It’s “Game Back On” in the Tech Sector, Specifically Software

I look closely at unusual institutional buying and selling. We closely follow our MAP-IT Ratio, a 25-day moving average of buying to selling. When it hit 80% on January 24, we alerted everyone that the market was overbought. Some indexes promptly dropped more than 10% in the following days. When our buy-sell ratio gets to 25%, we believe the markets are oversold and we expect a meaningful bounce thereafter.

Our Ratio plummeted from 80 to 40 over the course of the past few weeks. It seemed to be on its way lower when we noticed that any unusual institutional buying and selling dried up, and the signals we had left over began balancing each other out. Well, this past week we observed meaningfully more buying than selling again, so our ratio is back on the move higher. This is when we want to pay attention to leading sectors, and the leaders within those sectors. Why? Because we believe it’s “game back on!” The clouds are parting and we feel the data is suggesting that the market is about to surge higher.

Let’s see how things have been shaking out in the sectors:

Standard and Poor's 500 Daily, Weekly, and Quarterly Sector Indices Changes Tables

With a week like we’ve just had, it’s hard to isolate a leading sector. All 11 sectors were positive for the week with seven surging more than +3%. Even our three-month losers were positive last week, including Real Estate and Utilities. Industrials, Financials, Infotech, and Materials all gained 4% or more last week. This type of performance is stunning, but it came against a background of earnings and sales reports that continue to surprise. Current valuations may look stretched, but a look at forward P/Es shows that forward valuations are lower than current PEs. This means the market can chug higher. As companies’ sales and earnings growth catches up to their valuations, we should continue to see prices gather steam.

I am keeping my eye on Infotech. At this early stage, I am paying attention to Software companies, since we observed big institutional accumulation of tech stocks, specifically Software & Services companies. In fact, about 80% of the companies we track in the Software Services space exhibited big buy signals based on unusual institutional accumulation. We also saw some unusual buying in Health Care but on a more muted level. As we head out of a congested area for the market, we look for the leaders to lead us out.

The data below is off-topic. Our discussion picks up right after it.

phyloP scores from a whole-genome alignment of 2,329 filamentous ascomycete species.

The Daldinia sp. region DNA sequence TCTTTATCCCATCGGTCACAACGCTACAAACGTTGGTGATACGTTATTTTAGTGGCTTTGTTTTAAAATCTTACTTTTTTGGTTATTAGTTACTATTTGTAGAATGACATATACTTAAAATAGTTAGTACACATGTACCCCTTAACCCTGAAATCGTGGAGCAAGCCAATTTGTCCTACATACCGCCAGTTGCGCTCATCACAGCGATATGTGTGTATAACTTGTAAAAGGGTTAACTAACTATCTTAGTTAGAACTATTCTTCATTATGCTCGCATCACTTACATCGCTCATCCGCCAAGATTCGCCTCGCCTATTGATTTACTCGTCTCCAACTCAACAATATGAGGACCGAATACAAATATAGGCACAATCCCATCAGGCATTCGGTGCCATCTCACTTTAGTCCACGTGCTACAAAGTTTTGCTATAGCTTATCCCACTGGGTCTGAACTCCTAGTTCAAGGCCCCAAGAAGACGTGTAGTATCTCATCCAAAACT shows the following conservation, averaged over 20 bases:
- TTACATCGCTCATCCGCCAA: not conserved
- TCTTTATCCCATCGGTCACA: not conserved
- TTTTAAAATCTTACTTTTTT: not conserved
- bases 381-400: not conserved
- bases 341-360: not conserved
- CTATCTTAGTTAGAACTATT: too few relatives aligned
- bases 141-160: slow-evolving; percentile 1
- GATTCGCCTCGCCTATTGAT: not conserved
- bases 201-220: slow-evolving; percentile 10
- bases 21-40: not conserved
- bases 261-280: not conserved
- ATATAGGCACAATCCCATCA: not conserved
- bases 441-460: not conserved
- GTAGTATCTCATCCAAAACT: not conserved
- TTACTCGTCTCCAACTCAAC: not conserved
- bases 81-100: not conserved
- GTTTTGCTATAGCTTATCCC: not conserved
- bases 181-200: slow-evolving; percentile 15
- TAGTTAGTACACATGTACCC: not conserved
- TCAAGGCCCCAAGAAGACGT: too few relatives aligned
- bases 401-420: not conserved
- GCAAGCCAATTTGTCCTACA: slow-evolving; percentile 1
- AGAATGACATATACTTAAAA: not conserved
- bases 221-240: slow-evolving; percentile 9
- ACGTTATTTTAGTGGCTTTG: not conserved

Markets are breaking out of their congestion. I believe we will reach new highs in short order. In fact, NASDAQ is already there. As we look to navigate the market’s confusion, we can actually let the market tell us what it’s about to do. You won’t hear that on CNBC or read it in the WSJ. You find it by looking right at it. As Randy Pausch said, “We cannot change the cards we are dealt, just how we play the game.”

A Look Ahead:

*All content in this "A Look Ahead" section of Market Mail represents the opinion of Louis Navellier of Navellier & Associates, Inc.*

Ignore the Talking Heads – Better Yet, Bet Against Them

by Louis Navellier

Wall Street almost always overreacts and grossly distorts any news announcement. For example, some of you may remember me arguing on CNBC after the November 2016 Presidential election when I defended Constellation Brands, the distributor of Corona beer in the U.S. The talking heads on CNBC were aggressively declaring that “no one will drink Mexican beer” now that Donald Trump was elected President, presumably since he was going to “build a wall” and start a trade war. This was clearly premature, since U.S. trade with Mexico (including beer) continued to flourish. Anytime market analysts act like political pundits, you should tune them out, since they are largely speculating wildly. (Please note: Louis Navellier does not currently hold a position in Constellation Brands. Navellier & Associates does currently own a position in Constellation Brands for client portfolios).